Picture of person typing on laptop with programming code visible on the laptop screen

World class computing and information science research at Strathclyde...

The Strathprints institutional repository is a digital archive of University of Strathclyde's Open Access research outputs. Strathprints provides access to thousands of Open Access research papers by University of Strathclyde researchers, including by researchers from the Department of Computer & Information Sciences involved in mathematically structured programming, similarity and metric search, computer security, software systems, combinatronics and digital health.

The Department also includes the iSchool Research Group, which performs leading research into socio-technical phenomena and topics such as information retrieval and information seeking behaviour.

Explore

Interaction of similarly charged surfaces mediated by nanoparticles

Bohinc, Klemen and Lue, Leo (2011) Interaction of similarly charged surfaces mediated by nanoparticles. Chinese Journal of Polymer Science, 29 (4). pp. 414-420. ISSN 0256-7679

Full text not available in this repository. Request a copy from the Strathclyde author

Abstract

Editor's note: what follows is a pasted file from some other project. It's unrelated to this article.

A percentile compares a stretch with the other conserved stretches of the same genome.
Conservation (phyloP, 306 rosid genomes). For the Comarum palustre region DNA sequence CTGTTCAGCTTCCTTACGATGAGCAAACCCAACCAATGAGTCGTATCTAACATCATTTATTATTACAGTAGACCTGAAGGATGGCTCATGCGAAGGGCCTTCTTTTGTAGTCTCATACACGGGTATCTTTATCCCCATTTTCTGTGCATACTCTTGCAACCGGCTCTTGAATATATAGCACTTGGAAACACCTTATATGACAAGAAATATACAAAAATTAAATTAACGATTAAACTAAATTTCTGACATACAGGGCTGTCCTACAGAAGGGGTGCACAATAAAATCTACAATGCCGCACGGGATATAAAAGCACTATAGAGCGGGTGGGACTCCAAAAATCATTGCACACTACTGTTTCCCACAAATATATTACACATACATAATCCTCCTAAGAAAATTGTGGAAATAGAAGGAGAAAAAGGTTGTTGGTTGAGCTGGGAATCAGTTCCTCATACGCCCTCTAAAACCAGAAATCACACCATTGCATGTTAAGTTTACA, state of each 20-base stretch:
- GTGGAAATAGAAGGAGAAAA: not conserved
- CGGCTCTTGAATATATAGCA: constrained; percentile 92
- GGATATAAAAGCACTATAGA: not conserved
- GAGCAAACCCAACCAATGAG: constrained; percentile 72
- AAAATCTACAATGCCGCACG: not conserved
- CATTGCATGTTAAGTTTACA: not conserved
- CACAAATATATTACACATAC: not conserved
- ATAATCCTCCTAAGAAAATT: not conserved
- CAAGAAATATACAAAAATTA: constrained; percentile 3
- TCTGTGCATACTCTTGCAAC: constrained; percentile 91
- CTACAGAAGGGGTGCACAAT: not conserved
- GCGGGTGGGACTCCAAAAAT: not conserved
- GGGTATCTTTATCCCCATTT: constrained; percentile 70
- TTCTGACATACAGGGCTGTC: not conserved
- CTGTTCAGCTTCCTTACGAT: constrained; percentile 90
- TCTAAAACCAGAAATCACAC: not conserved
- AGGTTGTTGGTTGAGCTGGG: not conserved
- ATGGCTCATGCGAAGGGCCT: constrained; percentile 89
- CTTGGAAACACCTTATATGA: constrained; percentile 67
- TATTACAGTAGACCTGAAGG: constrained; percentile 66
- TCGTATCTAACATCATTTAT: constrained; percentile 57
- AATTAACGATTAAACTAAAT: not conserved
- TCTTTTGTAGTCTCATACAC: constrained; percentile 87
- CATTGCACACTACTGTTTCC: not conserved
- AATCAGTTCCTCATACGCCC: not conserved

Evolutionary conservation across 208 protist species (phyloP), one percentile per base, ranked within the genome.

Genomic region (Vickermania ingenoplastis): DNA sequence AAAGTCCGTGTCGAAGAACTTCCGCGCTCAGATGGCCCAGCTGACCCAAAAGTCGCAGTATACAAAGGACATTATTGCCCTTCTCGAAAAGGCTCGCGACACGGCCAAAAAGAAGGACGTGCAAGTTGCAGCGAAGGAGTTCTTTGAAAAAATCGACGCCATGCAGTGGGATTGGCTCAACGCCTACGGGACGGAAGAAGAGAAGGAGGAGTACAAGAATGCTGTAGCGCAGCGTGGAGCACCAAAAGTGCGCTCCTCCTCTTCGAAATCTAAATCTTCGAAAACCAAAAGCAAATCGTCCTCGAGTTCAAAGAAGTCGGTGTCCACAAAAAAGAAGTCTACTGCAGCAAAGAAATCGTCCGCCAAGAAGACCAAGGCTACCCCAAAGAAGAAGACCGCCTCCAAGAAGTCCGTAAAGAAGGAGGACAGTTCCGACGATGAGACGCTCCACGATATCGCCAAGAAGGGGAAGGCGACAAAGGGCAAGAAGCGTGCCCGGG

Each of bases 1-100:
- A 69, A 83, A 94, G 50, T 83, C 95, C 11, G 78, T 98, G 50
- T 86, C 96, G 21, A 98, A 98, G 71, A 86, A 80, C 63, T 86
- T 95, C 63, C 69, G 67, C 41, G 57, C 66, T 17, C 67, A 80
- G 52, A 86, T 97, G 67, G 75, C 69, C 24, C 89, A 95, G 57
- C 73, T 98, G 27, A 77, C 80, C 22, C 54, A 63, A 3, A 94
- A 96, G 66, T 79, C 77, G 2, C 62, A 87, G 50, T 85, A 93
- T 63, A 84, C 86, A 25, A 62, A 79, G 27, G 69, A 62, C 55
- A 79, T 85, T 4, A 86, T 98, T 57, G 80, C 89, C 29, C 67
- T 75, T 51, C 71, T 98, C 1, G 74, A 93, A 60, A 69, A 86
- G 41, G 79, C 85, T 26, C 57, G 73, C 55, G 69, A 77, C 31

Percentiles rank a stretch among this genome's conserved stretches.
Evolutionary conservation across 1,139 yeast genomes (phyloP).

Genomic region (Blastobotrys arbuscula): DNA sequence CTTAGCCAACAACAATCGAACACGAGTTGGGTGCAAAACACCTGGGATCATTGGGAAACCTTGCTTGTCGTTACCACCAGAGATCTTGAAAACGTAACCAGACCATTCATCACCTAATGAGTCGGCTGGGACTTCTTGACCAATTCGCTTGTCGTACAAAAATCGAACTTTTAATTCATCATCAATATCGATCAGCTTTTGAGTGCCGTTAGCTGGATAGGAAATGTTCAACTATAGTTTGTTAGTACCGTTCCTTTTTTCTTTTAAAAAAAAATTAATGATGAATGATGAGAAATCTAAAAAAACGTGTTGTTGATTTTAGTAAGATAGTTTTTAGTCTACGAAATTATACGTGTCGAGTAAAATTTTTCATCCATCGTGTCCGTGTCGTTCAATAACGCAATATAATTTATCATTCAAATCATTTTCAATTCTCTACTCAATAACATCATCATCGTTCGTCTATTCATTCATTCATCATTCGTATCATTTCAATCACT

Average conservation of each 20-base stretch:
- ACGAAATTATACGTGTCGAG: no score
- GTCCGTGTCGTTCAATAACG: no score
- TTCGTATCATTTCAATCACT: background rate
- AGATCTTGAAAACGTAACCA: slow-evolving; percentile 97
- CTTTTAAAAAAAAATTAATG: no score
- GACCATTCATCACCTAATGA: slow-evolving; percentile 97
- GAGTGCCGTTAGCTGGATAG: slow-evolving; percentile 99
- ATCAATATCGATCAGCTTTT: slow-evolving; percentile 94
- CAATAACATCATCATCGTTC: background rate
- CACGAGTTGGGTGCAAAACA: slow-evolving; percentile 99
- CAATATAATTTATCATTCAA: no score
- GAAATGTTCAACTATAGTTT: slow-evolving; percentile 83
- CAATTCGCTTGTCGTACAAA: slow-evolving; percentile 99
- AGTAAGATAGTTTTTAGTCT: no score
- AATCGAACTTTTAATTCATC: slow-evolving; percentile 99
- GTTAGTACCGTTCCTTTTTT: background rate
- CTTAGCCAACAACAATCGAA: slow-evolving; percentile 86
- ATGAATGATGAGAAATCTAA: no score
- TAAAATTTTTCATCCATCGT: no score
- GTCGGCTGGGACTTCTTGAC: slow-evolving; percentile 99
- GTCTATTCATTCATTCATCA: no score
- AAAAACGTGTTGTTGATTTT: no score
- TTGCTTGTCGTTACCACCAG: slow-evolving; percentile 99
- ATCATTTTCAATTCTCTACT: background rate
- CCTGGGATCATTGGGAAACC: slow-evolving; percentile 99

We study the interaction between two like charged surfaces embedded in a solution of oppositely charged multivalent rod-like counterions. The counterions consist of two rigidly bonded point charges, each of valency Z. The strength of the electrostatic coupling increases with increasing surface charge density or valency of the charges. The system is analyzed by employing a self-consistent field theory, which treats the short and long range interactions of the counterions within different approximations. We find that in the weak coupling limit, the interactions are only repulsive. In the intermediate coupling regime, the multivalent rod-like counterions can mediate attractive interactions between the surfaces. For sufficiently long rods, bridging contributes to the attractive interaction. In the strong coupling limit, the charge correlations can contribute to the attractive interactions at short separations between the charged surfaces. Two minima can then appear in the force curve between surfaces.